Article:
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Balancing demand and supply: ‘Lifting the bar higher’

Reflecting on the performance of companies post Global Economic Crisis (GEC) I wondered how some companies had managed to thrive during a period of extreme business certainty.

Balancing demand and supply

Much of my work (both as a practitioner and academic) has focused on developing business models that have business alignment at their core. Business models where the product, marketing and supply chain strategy are in unison and ensure superior business performance in terms of growth and profitability. The business models with best alignment tend to be contemporary, with value creation and value delivery closely coupled and self-reinforcing. Good examples of such business models include Uber. Uber acts as a market mediator. They make the demand (for individual journeys) visible and the potential sources of supply (the drivers). In this way demand and supply can be balanced. Uber make their profit by taking a percentage of the value of the service.

Alignment tends to slip away as initial sales begin to plateau and organisations seek new ways to grow. They often do this without considering the impact on the supply chain and the costs associated with growth. Value creation and value delivery become decoupled and businesses destroy both customer and shareholder value. At the moment Uber are growing by replicating their model in different major cities. It will be interesting to see how they pursue growth once their core markets are saturated.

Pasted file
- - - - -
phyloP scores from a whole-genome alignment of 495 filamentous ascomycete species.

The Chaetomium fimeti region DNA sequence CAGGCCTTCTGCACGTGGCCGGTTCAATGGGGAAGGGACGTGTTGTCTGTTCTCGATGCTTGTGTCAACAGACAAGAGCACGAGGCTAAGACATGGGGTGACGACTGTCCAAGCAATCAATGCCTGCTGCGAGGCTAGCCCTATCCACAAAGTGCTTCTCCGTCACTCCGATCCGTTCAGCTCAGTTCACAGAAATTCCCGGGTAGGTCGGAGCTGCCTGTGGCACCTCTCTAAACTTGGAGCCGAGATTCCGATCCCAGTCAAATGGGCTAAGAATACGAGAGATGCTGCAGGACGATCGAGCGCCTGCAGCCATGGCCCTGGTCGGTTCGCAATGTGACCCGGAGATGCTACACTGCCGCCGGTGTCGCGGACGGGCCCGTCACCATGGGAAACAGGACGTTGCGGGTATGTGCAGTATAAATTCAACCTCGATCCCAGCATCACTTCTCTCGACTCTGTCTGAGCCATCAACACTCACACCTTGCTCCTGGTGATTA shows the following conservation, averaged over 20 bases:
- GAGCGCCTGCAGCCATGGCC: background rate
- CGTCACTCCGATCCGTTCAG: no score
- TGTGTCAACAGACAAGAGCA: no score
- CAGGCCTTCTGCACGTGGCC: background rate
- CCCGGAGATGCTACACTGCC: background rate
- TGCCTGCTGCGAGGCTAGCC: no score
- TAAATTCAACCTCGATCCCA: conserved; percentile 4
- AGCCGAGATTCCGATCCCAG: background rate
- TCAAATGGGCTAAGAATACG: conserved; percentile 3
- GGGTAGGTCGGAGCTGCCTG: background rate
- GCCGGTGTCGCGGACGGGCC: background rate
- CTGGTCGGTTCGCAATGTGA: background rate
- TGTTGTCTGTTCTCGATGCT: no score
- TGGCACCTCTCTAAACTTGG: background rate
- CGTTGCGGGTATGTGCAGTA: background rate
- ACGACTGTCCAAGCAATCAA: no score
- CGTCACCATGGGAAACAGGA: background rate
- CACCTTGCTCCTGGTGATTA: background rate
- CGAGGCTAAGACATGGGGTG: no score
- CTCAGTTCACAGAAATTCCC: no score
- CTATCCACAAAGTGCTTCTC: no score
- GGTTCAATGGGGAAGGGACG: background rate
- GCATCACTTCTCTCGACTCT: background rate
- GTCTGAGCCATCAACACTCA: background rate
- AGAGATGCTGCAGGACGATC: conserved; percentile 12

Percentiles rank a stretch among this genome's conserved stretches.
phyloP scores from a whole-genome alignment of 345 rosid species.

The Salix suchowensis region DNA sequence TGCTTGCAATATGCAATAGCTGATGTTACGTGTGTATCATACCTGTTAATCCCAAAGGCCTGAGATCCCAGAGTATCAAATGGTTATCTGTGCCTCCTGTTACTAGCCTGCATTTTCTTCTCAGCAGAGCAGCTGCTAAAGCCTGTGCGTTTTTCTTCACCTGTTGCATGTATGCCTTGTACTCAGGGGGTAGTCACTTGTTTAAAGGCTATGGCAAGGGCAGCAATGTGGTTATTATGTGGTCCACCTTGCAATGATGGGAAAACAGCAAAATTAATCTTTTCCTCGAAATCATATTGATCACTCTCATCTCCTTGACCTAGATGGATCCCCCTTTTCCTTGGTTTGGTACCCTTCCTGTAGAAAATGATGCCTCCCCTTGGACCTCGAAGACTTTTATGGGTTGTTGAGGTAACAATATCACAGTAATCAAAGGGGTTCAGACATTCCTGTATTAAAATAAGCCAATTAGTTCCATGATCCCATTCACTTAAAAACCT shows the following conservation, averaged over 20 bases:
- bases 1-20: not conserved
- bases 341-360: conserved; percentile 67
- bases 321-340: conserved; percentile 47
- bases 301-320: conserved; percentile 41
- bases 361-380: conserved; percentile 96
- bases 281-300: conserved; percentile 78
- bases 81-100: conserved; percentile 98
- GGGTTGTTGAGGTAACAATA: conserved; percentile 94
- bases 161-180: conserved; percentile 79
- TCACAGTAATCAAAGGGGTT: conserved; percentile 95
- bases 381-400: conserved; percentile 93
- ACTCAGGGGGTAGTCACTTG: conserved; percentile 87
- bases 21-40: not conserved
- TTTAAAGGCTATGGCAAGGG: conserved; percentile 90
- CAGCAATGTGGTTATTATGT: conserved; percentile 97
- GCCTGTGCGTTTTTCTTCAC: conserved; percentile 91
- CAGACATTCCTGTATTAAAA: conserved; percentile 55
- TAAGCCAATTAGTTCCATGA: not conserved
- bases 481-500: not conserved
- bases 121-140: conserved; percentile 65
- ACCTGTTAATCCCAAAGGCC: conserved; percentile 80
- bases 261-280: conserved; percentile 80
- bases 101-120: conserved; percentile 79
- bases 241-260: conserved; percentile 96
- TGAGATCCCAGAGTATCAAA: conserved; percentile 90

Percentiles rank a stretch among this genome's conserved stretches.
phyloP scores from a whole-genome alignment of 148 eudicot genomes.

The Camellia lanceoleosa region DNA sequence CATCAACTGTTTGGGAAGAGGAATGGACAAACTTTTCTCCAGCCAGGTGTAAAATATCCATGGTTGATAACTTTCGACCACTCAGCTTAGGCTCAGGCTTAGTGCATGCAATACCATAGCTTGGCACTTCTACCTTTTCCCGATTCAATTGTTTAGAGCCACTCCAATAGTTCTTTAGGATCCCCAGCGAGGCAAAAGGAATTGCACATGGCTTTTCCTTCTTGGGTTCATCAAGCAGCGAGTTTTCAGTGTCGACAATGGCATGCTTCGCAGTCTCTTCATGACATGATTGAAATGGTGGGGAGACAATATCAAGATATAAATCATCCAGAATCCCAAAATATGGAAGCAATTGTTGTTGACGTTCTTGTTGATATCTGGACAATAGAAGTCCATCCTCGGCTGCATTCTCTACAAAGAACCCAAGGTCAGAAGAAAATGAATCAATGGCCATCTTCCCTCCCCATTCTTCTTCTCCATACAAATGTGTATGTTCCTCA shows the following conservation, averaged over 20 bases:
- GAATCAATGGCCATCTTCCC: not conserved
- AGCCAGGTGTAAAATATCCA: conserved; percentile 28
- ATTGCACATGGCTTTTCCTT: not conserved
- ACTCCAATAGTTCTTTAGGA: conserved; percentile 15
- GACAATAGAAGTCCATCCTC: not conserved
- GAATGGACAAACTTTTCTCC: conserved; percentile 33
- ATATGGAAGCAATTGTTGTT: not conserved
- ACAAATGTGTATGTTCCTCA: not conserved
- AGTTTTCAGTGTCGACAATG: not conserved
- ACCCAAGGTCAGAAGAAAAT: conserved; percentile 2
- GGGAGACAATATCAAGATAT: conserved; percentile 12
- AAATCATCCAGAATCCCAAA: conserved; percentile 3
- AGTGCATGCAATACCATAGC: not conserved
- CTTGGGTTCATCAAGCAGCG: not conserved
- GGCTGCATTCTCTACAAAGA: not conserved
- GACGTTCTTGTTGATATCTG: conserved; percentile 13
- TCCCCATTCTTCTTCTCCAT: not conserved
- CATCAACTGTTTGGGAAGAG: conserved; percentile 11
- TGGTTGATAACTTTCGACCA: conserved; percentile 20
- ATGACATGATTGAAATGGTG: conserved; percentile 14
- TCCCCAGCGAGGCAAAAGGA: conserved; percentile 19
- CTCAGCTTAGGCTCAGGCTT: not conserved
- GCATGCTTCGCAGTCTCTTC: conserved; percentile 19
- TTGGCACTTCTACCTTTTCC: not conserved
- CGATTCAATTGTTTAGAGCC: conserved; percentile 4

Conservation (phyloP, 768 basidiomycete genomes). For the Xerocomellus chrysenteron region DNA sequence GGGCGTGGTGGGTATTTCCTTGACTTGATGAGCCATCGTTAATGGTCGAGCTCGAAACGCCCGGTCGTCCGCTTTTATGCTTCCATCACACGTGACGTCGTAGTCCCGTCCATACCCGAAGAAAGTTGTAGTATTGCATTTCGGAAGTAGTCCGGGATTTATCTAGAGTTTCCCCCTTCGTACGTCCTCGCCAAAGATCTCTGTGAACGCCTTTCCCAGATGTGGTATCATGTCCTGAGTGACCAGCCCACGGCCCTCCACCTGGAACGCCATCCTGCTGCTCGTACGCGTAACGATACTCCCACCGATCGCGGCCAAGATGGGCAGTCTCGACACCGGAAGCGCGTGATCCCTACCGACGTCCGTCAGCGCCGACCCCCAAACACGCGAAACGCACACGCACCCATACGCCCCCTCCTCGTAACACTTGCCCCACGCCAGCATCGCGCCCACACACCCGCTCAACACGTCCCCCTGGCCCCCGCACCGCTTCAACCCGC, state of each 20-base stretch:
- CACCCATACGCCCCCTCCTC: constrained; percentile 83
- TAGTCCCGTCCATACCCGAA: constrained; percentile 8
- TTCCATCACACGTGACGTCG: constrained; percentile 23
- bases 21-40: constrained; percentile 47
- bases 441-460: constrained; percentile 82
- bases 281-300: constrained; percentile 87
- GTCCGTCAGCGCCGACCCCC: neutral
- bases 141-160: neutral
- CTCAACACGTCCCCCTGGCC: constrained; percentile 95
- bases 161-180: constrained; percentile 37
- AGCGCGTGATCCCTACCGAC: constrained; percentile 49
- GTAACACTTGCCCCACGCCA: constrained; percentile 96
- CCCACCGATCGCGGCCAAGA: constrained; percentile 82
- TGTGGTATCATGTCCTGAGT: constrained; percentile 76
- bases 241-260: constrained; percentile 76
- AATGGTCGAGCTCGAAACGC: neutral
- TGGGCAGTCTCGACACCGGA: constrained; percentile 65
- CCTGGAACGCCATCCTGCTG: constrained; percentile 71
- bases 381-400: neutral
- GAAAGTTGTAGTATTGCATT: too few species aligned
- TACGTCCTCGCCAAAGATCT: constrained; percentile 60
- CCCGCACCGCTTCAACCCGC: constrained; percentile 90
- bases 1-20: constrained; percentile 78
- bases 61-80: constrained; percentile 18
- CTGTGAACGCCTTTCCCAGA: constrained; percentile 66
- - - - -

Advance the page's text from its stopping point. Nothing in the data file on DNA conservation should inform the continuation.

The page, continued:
The analogy of lifting the bar higher is an important one. Traditionally organisations conceptualise the apparently conflicting objectives of the supply chain trying to reduce costs and marketing try to grow sales as a set of scales. This suggests tension and that the organisation cannot achieve both simultaneously. I would argue that a more accurate analogy is to consider the organisation as a weight lifter. The goals of minimising costs and maximising sales are the two weights at either end of the bar. A well-aligned business strategy lifts the bar in a level way and the weight lifter (the organisation) stands strong. If sales growth or cost reduction is pursued in isolation the bar becomes unbalanced and the weight lifter struggles to hold the weight of the bar. The business suffers from mis-alignment and performance suffers.

Talking point

  • Can you think of other contemporary business models like Uber that are good at balancing demand and supply?
  • Do you think the Uber model could work in more rural locations?
  • What would be the challenges?

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This article is from the free online course:

Supply Chains in Practice: How Things Get to You

The University of Warwick